Page: 14"So when the sun again gilded the crags of Pelion, brave Peleus hid himself among the rocks close by the sea-washed shore, and waited for the coming of the silver-footed lady of the sea. In a little time she rose, beautiful as the star of morning, from the waves. She sat down upon the beach, and dallied with her golden tresses, and sang sweet songs of a happy land in the depths of the sounding sea. Peleus, bearing in mind what I had taught him, arose from his hiding-place, and caught the beauteous creature in his arms. In vain did she struggle to leap into the waves. Seven times she changed her form as he held her: by turns she changed into a fountain of water, into a cloud of mist, into a burning flame, and into a senseless rock. But Peleus held her fast; and she changed then into a tawny lion, and then into a tall tree, and lastly she took her own matchless form again.
"Then Peleus held the lovely Thetis by the hand, and they walked long time together upon the beach, while the birds sang among the trees on Pelion's leafy slopes, and the dolphins sported in the waters at their feet. Thus Peleus wooed the silver-footed lady, and won her love, and she promised to be his bride. Then the immortals were glad; and they fitted up the great cavern on Mount Pelion for a banquet hall, and made therein a wedding feast, such as was never seen before. The vaulted roof of the cavern was decked with gems which shone like the stars of heaven; a thousand torches, held by lovely mountain nymphs, flamed from the niches in the high walls; and upon the floor of polished marble, tables for a thousand guests were ranged.
"When the wedding feast was ready, all those who live on high Olympus, and all the immortals who dwell upon the earth, came to rejoice with King Peleus and his matchless bride; and they brought rich presents for the bridegroom, such as were never given to another man. One gave him a suit of armor, rich and fair, a wonder to behold, which lame Vulcan with rare skill had wrought and fashioned. One bestowed on him the peerless horses, Ballos and Xanthos, and a deftly wrought chariot with trimmings of gold. And I, one of the least of the guests, gave him an ashen spear which I had cut on the mountain top and fashioned with my own hands.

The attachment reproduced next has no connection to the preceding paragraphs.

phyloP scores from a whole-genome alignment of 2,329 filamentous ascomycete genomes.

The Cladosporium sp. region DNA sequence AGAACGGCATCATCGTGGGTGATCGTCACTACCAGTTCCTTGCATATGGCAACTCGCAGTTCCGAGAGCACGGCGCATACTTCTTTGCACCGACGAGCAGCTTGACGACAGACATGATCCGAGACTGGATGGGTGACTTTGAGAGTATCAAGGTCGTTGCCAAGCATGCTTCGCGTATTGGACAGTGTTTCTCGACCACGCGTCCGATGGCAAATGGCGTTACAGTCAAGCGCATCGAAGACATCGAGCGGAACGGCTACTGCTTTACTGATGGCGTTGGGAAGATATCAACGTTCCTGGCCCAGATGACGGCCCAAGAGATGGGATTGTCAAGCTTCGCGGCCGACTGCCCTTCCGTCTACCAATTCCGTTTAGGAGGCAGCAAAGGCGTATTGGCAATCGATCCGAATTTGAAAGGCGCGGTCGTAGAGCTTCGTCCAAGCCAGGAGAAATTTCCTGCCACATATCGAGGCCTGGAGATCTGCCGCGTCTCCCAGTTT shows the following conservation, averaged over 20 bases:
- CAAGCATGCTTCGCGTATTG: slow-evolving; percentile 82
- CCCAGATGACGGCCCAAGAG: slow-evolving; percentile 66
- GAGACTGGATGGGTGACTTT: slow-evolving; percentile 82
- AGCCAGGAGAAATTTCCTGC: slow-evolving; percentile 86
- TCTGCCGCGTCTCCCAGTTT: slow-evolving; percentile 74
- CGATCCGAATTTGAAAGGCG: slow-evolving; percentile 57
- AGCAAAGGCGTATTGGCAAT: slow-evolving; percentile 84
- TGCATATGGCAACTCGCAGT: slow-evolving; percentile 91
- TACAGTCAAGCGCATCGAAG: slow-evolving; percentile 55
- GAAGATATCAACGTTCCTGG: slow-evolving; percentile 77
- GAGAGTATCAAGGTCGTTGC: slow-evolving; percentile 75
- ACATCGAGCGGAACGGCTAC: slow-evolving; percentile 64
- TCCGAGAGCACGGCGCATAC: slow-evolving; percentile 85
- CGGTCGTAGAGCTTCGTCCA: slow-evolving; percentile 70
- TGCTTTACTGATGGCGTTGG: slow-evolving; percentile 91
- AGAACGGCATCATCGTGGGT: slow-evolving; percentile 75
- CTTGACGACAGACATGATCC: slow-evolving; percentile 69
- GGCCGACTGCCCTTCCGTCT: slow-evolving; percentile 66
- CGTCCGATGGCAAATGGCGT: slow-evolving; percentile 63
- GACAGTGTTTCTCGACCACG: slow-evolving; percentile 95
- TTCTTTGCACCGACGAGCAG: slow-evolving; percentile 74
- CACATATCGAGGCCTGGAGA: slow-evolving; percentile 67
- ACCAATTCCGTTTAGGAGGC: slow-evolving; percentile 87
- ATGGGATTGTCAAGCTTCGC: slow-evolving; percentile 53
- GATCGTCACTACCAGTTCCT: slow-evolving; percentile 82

"At the tables sat Zeus, the father of gods and men; and his wife, the white-armed Hera; and smile-loving Aphrodite; and gray-eyed Athena; and all the wisest and the fairest of the immortals. The nymphs of the sea danced in honor of Thetis their sister; and the Muses sang their sweetest songs; and Apollo played upon the lyre. The Fates, too, were there: sad Clotho, twirling her spindle; unloving Lachesis, with wrinkled lips ready to speak the fatal word; and pitiless Atropos, holding in her hand the unsparing shears. And around the table passed the youthful and joy-giving Hebe, pouring out rich draughts of nectar for the guests.